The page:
By Joe Smillie
Peninsula Daily News
Want more top stories? Sign up here for daily or weekly newsletters with our top news.
“At some point, it doesn't get any better,” said Richard Sorensen, who has been bottling his own wine under the Sorensen Cellars label for the past 15 years.
Now 68, Sorensen is retiring from the grape game, having closed the doors on his Port Townsend winery and selling equipment to other area winemakers.
Though he said he loved picking grapes, crushing them and creating his own special style of wine, Sorensen admitted the business had its drawbacks.
“I guess it's been fun. If washing and scrubbing and cleaning equipment is fun for you,” Sorensen said.
The Olympic Peninsula Enological Society celebrated Sorensen's retirement with a dinner and wine tasting Sunday in the Gardiner Community Center, 980 Old Gardiner Road.
Food was provided by Cafe Bon Appetit of Fort Worden State Park.
Sorensen uncorked several bottles from his cellar, including a merlot from his rookie batch.
“I just opened a 1998 to see how it was holding up, and it was terrific,” he said. “There's still a lot of life left in those bottles.”
Sorensen began making wine at his Port Townsend facility 1998, when the state's wine industry was in its infancy.
His liquor bond, a certificate issued winemakers, was No. 135. Today, there are more than 740 wineries that hold bonds through the state Liquor Control Board.
“That was pretty early. A lot of the farmers were still learning how to grow wine grapes,” he said.
Sorensen got his grapes from vineyards in central and eastern Washington, now acclaimed around the world for their production.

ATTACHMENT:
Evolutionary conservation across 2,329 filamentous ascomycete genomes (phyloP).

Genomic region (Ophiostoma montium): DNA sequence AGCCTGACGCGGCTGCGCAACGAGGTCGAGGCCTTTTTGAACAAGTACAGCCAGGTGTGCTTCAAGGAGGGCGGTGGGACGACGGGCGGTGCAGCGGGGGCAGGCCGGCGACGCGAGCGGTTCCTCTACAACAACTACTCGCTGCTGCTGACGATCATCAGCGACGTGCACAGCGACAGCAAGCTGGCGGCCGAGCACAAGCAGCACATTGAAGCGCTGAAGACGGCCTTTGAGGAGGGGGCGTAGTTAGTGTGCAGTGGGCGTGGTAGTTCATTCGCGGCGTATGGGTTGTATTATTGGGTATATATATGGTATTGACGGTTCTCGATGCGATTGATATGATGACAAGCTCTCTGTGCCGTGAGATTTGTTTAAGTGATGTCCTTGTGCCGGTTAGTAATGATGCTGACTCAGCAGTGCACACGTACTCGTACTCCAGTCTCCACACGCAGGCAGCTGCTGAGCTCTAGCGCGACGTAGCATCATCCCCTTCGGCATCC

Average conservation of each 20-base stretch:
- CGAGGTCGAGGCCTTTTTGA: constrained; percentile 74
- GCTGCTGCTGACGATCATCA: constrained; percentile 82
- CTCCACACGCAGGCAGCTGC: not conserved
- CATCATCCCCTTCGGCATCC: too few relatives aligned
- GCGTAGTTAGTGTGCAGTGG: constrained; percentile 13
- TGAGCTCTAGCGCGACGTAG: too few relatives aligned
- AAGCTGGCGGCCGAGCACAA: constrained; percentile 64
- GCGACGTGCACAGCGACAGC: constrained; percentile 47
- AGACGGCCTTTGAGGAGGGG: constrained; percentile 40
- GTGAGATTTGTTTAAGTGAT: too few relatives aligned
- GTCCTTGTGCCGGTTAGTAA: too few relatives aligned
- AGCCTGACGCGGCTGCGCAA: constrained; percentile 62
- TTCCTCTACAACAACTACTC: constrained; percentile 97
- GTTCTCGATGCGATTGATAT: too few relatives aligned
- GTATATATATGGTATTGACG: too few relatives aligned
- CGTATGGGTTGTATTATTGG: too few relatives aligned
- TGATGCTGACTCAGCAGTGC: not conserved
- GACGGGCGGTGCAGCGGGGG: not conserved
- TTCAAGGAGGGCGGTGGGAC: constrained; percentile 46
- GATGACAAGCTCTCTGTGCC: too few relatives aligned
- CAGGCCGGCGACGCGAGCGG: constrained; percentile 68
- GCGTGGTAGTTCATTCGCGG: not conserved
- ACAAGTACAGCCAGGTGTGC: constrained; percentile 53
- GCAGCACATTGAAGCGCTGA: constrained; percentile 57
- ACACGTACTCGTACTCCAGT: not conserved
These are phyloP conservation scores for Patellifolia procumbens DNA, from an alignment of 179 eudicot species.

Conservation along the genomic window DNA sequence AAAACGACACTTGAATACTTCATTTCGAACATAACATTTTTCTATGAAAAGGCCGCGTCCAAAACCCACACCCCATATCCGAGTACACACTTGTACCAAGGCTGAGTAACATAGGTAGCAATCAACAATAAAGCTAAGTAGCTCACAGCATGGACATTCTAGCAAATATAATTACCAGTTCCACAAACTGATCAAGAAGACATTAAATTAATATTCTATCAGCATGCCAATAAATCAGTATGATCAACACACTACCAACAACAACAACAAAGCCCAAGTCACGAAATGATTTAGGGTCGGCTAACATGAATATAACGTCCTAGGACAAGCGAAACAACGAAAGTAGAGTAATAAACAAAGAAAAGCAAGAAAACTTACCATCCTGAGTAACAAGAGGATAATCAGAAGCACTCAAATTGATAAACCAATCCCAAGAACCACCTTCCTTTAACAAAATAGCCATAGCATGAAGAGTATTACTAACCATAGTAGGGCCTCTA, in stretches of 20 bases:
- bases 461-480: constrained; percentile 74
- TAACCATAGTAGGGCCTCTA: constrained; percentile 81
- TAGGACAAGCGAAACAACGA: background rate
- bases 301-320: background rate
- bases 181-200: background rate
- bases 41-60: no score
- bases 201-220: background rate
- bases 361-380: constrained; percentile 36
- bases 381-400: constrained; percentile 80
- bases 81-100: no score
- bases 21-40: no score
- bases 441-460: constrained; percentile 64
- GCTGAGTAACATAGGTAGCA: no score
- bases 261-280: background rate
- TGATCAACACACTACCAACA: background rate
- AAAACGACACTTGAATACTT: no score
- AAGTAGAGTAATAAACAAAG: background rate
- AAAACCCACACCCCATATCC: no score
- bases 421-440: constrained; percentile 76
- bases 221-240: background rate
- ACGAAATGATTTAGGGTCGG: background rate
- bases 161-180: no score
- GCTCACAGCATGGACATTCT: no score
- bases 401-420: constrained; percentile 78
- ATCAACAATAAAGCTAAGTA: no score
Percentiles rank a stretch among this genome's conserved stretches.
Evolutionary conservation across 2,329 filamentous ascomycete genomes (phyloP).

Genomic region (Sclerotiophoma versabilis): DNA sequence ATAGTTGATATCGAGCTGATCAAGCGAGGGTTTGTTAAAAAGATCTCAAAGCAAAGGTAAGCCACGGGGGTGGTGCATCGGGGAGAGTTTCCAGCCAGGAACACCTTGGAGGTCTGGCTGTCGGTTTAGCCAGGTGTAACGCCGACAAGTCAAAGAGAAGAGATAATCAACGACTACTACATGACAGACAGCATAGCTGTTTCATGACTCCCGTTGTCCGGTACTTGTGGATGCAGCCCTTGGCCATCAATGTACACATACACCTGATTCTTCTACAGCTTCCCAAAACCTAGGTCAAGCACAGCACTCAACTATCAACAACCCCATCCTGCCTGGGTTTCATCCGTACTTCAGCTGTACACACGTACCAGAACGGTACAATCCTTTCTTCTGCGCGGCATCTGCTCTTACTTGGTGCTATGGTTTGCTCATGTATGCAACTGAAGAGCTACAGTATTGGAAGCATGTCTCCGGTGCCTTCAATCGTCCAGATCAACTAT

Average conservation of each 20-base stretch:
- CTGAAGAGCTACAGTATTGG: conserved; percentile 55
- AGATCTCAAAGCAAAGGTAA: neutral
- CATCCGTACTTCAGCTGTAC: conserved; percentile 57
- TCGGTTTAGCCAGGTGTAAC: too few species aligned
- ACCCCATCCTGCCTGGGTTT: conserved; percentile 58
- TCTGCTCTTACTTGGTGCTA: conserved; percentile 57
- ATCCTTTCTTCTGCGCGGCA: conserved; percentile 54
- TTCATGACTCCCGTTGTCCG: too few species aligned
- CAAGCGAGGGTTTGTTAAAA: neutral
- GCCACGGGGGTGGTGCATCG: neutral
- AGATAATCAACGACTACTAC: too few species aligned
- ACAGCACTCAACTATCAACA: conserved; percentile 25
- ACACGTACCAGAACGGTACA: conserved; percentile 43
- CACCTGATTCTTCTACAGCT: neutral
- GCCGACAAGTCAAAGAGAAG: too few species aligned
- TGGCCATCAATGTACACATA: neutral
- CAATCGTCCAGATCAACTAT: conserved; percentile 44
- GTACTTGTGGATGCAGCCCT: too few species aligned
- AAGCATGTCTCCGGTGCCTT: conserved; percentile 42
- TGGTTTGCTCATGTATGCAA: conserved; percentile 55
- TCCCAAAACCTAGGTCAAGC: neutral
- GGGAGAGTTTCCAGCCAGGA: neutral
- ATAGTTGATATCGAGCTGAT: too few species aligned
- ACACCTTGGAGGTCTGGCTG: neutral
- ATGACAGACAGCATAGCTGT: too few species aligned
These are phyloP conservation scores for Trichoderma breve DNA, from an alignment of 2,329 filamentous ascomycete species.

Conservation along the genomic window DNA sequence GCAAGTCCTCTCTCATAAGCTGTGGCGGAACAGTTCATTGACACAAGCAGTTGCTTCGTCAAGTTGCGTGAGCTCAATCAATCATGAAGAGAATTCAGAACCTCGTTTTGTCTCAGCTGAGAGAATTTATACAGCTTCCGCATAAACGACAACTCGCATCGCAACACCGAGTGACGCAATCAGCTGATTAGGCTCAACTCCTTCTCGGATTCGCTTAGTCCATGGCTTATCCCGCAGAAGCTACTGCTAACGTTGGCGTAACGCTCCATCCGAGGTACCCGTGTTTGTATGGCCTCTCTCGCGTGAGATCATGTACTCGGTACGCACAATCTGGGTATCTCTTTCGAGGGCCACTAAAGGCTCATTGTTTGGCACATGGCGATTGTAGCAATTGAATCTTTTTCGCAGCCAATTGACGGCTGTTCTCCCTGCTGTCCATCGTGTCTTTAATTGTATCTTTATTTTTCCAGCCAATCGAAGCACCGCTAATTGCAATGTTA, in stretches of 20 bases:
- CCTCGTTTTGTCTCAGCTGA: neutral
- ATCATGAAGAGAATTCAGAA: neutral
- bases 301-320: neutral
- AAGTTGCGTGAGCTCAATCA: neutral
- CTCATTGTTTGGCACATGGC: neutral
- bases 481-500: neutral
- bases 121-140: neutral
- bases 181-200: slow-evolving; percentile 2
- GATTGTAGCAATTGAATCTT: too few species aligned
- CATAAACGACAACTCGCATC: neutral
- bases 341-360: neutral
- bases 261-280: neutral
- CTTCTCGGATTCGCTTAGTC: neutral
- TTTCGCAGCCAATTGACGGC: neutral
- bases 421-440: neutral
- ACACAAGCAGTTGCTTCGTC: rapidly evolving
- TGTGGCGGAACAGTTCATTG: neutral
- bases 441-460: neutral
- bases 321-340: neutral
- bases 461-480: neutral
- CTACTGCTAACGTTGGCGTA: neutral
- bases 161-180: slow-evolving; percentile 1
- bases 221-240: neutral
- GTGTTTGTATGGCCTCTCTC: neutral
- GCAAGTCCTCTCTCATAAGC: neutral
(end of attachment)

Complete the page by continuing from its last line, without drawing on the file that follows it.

His first vintage came from grapes grown by Andrew Will's Ciel du Cheval vineyard on the Red Mountain appellation outside Benton City.
In those days, growers focused their growing efforts on quantity, trying to produce as grapes as possible.
With feedback from winemakers like Sorensen, though, they realized that quality would be more important, and began to prune their vines to give the grapes room to properly mature and ripen.
Along with the now nine other Peninsula wineries, Sorensen Cellars helped establish a loop for wine lovers to hit on the peninsula.
“It's a really great, a really friendly network,” Sorensen said. “I know it really helped to have those other wineries in the area.”
“People won't come up just to go to one winery, but will if they can make a day, or a weekend out of going from winery to winery, tasting at each one.”
Sorensen's wines have been carried at several restaurants and grocery stores on the Peninsula and in the metro Seattle area.
He still has cases of his last batches in a storage facility south of Port Townsend, and he still supplies restaurants and grocery stores through his distributor.
“It's been more fun than I really imagined, in all honesty,” he said.
Sequim-Dungeness Valley Editor Joe Smillie can be reached at 360-681-2390, ext. 5052, or at email@example.com.